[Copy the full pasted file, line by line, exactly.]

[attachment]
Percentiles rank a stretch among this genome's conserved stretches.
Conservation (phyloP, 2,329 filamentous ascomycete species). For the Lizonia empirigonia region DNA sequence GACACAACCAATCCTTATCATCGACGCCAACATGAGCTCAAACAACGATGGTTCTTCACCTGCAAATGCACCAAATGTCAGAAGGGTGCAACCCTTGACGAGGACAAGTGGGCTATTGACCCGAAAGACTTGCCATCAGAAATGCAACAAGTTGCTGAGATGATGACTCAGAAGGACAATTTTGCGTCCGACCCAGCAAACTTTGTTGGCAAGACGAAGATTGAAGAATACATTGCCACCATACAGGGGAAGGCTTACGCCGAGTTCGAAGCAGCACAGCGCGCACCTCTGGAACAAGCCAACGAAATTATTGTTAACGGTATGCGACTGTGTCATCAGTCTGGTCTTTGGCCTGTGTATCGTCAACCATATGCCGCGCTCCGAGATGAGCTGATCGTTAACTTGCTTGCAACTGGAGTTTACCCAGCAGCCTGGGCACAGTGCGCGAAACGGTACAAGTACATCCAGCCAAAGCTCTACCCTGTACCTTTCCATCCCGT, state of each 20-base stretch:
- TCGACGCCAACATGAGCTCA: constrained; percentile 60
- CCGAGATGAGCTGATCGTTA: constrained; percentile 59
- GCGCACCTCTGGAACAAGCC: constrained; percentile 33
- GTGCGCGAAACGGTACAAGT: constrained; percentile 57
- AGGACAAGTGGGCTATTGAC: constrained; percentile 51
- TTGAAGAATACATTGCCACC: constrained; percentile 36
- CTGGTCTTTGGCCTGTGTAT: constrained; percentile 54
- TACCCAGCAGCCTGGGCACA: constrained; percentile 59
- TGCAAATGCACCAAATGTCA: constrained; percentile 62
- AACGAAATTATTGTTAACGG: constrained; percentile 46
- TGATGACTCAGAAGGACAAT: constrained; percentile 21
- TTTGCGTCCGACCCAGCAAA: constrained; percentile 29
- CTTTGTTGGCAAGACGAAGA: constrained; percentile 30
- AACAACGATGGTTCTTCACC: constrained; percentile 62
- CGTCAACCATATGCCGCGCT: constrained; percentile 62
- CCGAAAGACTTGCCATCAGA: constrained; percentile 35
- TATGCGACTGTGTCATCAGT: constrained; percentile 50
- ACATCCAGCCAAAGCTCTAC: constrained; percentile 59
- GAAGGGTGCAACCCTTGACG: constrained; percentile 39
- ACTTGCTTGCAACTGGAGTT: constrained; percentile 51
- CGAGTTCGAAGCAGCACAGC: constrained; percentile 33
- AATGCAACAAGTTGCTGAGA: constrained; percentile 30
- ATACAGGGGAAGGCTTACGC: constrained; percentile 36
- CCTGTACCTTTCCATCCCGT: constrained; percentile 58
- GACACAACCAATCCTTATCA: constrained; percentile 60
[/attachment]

Percentiles rank a stretch among this genome's conserved stretches.
Conservation (phyloP, 2,329 filamentous ascomycete species). For the Lizonia empirigonia region DNA sequence GACACAACCAATCCTTATCATCGACGCCAACATGAGCTCAAACAACGATGGTTCTTCACCTGCAAATGCACCAAATGTCAGAAGGGTGCAACCCTTGACGAGGACAAGTGGGCTATTGACCCGAAAGACTTGCCATCAGAAATGCAACAAGTTGCTGAGATGATGACTCAGAAGGACAATTTTGCGTCCGACCCAGCAAACTTTGTTGGCAAGACGAAGATTGAAGAATACATTGCCACCATACAGGGGAAGGCTTACGCCGAGTTCGAAGCAGCACAGCGCGCACCTCTGGAACAAGCCAACGAAATTATTGTTAACGGTATGCGACTGTGTCATCAGTCTGGTCTTTGGCCTGTGTATCGTCAACCATATGCCGCGCTCCGAGATGAGCTGATCGTTAACTTGCTTGCAACTGGAGTTTACCCAGCAGCCTGGGCACAGTGCGCGAAACGGTACAAGTACATCCAGCCAAAGCTCTACCCTGTACCTTTCCATCCCGT, state of each 20-base stretch:
- TCGACGCCAACATGAGCTCA: constrained; percentile 60
- CCGAGATGAGCTGATCGTTA: constrained; percentile 59
- GCGCACCTCTGGAACAAGCC: constrained; percentile 33
- GTGCGCGAAACGGTACAAGT: constrained; percentile 57
- AGGACAAGTGGGCTATTGAC: constrained; percentile 51
- TTGAAGAATACATTGCCACC: constrained; percentile 36
- CTGGTCTTTGGCCTGTGTAT: constrained; percentile 54
- TACCCAGCAGCCTGGGCACA: constrained; percentile 59
- TGCAAATGCACCAAATGTCA: constrained; percentile 62
- AACGAAATTATTGTTAACGG: constrained; percentile 46
- TGATGACTCAGAAGGACAAT: constrained; percentile 21
- TTTGCGTCCGACCCAGCAAA: constrained; percentile 29
- CTTTGTTGGCAAGACGAAGA: constrained; percentile 30
- AACAACGATGGTTCTTCACC: constrained; percentile 62
- CGTCAACCATATGCCGCGCT: constrained; percentile 62
- CCGAAAGACTTGCCATCAGA: constrained; percentile 35
- TATGCGACTGTGTCATCAGT: constrained; percentile 50
- ACATCCAGCCAAAGCTCTAC: constrained; percentile 59
- GAAGGGTGCAACCCTTGACG: constrained; percentile 39
- ACTTGCTTGCAACTGGAGTT: constrained; percentile 51
- CGAGTTCGAAGCAGCACAGC: constrained; percentile 33
- AATGCAACAAGTTGCTGAGA: constrained; percentile 30
- ATACAGGGGAAGGCTTACGC: constrained; percentile 36
- CCTGTACCTTTCCATCCCGT: constrained; percentile 58
- GACACAACCAATCCTTATCA: constrained; percentile 60